Episode 1 -| Review Score – 3.5/5
Episode 2 -| Review Score – 4/5
Episode 3 -| Review Score – 3.5/5
Episode 4 -| Review Score – 4/5
Episode 5 -| Review Score – 4.5/5
Episode 6 -| Review Score – 4.5/5
Episode 7 -| Review Score – 4/5
The term “Florida man” has become a cultural phenomenon in recent years, often used to describe bizarre, often criminal, and sometimes humorous news stories that originate from the state of Florida. From attacking people with alligators toeven attempting to rob banks with a spider, the Florida man stories have become viral, capturing the attention of audiences worldwide. The new Netflix series certainly has that in abundance.
Florida Man stars Edgar Ramirez, Abbey Lee, Anthony LaPaglia, and Emory Cohen in pivotal roles. Even though the series starts off in Philadelphia, most of the craziness happens in the backwater state of Florida. At its heart, Florida Man is a weighty network of stories interconnected by a lost treasure of pirate gold.
Mike Valentine (Ramirez) is sent by mafia Moss Yenkov (Cohen) to Florida to retrieve his girlfriend Delly (Lee). Mike is a gambler and owes Moss a ton of money. Mike’s family – father Sonny (LaPaglia) and sister Patsy (Otmara Marrero) – are surprised to see him. Delly stages her own death but when Mike finds out that she did it, a chain of events is triggered that binds all those who seek what lies underneath the folklore of a royal Spanish ship sunk into the ocean in 1715 with a treasure of gold.
From a contemporary lens, the popularity of “Florida man” stories reflects a larger trend in the way we consume and engage with media. In an age where social media algorithms prioritize attention-grabbing, sensationalist content, “Florida man” stories provide an endless source of clickbait material. Even though the assessment of the phenomenon is not deeply rooted in social commentary, many offshoots – like Kaitlin’s arc and Andy’s redemption – point to its presence. The Netflix series alludes to many such instances in its small run-up, while managing to keep the interconnectedness trope very organic.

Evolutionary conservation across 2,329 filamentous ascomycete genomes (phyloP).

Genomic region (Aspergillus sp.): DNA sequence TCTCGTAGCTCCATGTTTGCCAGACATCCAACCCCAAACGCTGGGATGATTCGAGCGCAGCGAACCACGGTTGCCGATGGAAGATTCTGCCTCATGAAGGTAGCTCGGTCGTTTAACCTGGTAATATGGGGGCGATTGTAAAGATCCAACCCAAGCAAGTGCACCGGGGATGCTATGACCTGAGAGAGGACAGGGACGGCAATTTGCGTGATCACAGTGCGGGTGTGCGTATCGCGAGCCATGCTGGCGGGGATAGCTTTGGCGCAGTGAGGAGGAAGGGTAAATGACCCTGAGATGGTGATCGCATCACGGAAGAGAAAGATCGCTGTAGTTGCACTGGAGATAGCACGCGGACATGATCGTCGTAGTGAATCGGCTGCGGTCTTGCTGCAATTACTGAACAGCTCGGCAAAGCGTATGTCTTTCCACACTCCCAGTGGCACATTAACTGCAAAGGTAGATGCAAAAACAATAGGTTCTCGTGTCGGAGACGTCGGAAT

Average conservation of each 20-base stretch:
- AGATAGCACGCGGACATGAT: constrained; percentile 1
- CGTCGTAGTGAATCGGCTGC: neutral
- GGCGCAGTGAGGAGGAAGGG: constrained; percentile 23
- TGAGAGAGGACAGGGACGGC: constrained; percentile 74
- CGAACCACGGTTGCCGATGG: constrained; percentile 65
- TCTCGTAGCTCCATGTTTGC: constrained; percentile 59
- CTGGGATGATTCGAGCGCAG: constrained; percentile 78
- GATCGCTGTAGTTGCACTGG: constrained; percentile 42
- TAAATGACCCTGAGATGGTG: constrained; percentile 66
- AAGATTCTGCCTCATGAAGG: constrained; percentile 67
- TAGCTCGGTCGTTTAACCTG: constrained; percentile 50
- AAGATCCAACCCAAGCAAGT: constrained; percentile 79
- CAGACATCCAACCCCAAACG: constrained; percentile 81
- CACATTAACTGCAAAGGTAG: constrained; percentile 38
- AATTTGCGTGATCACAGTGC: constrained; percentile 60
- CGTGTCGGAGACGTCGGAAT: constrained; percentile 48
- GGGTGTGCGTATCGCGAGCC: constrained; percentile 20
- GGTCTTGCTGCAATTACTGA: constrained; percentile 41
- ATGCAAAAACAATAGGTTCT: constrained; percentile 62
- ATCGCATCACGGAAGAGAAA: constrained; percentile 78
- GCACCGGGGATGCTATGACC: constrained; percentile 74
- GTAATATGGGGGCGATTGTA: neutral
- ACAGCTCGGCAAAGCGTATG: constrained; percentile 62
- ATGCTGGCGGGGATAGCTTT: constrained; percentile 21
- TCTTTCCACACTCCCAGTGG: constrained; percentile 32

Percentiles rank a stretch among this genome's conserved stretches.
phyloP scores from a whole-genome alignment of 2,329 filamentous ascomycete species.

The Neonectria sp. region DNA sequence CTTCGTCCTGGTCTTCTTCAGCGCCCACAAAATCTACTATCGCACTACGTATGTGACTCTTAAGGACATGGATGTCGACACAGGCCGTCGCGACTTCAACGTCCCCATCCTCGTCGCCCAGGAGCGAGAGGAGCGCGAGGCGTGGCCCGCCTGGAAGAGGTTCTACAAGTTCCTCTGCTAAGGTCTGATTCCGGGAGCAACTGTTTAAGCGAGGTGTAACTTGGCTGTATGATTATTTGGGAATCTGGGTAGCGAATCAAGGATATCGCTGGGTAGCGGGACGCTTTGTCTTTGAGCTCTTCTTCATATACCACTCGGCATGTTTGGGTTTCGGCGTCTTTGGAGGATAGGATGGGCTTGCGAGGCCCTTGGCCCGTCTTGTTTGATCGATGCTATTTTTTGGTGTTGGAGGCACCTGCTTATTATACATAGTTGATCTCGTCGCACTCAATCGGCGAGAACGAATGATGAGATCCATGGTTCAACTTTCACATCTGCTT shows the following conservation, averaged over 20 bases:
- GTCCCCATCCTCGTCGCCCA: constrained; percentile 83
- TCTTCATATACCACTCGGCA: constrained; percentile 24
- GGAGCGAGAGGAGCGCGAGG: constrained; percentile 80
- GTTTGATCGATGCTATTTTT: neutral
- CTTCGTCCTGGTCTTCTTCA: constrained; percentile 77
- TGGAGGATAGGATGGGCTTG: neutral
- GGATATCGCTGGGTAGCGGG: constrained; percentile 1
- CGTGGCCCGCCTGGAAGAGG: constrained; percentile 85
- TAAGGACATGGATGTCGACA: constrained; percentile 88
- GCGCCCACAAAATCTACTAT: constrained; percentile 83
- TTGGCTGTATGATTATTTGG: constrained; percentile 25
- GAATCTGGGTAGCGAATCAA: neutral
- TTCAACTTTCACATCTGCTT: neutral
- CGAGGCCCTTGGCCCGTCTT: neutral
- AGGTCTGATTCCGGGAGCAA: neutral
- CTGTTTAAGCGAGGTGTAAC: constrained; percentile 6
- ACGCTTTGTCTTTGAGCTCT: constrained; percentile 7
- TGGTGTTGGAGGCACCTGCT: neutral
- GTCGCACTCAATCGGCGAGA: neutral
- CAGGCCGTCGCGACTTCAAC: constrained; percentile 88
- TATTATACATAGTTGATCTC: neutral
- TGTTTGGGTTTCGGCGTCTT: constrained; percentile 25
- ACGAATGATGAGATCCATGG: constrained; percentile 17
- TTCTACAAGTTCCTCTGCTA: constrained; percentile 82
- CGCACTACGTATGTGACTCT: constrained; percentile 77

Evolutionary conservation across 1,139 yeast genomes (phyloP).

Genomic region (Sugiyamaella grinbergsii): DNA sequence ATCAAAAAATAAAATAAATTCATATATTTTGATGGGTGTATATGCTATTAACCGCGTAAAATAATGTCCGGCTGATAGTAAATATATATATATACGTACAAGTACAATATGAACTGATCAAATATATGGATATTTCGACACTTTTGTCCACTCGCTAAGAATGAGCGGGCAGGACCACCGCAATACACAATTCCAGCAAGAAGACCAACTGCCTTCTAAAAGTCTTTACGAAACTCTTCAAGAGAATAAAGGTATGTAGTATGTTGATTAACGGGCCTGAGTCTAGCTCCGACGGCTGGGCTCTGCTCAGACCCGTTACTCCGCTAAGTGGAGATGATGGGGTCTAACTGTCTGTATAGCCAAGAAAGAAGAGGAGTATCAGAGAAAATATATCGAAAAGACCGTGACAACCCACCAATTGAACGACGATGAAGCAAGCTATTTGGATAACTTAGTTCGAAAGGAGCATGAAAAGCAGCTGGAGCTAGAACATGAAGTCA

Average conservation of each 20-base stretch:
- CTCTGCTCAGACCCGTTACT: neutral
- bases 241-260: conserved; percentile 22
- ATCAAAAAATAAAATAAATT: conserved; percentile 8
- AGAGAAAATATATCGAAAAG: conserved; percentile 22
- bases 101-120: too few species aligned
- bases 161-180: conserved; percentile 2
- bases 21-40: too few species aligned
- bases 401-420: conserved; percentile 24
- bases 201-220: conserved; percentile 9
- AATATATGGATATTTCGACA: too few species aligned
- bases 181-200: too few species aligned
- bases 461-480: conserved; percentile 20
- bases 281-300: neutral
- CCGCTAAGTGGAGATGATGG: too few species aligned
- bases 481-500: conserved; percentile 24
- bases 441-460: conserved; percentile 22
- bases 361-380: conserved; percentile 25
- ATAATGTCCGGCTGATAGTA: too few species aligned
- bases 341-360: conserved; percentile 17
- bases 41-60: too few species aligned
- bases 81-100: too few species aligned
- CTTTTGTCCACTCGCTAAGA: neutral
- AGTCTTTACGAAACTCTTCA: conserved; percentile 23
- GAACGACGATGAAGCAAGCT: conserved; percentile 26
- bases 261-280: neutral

The makers of the show, including Jason Bateman, use the show as a launching point for a variety of stories. The bizarre and outrageous events associated with “Florida Man” serve as a starting point for exploring deeper societal issues such as poverty, mental health, drug addiction, and criminal justice. By delving deeper into the cultural and societal factors that contribute to the phenomenon, the show provides a more nuanced and thought-provoking perspective on the headlines.
One thing that the show does really well is highlighting the human fascination with the strange and unusual, as well as the importance of humour and entertainment in our daily lives. The absurdity of something like a “15-foot baby python swallows a man wearing alligator boots” is truly relished by viewers. It keeps a very light approach to heady themes. Florida Man presents the outrageous events in a humorous light, while still exploring deeper themes.
There is a sense of uncertainty in the decision-making of the creators though, especially given how random the ending is. They do not seem to have total control over what they are trying to get at and the storytelling in general takes some abrupt turns – and not all of them seem intentional creative choices.
Family dysfunction is an important tangent of storytelling that is exploited at the right moments. Sonny and Mike’s unwitting participation in the Al-Anon meeting and Patsy’s explosive rant at a dinner table are some instances of good planning and clever plotting. Both moments elevate the dramatic touch of the story and speak to the viewer on a basic, human level.
Abbey Lee is the clear standout among the ensemble cast. She perfectly plays the damsel in distress who has a gnawing realization of what is happening to her. Her combination of emotions – vulnerability, decisiveness, and brevity – paint Delly as an intelligent and resourceful character, who is a protagonist in her own story.
Given Cohen’s sincerity as Moss, the show should have added more minutes to explore his childhood and how he grew up in the shadow of his father. In its current shape, his character seems incomplete and that is rueful. LaPaglia and Ramirez as reliable performers who do a solid job with their roles.
Adapting the Florida man phenomenon into a television show offers a wealth of narrative potential, from character-driven stories to social commentary all the way across to comedy. Due to the strong creative team and talented writers, Florida Man is a unique and compelling addition to the television landscape.
Overall, the narrative potential of Florida Man lies in its ability to serve as a lens for examining larger societal issues while also providing an endless supply of bizarre and entertaining stories.
Verdict - 7/10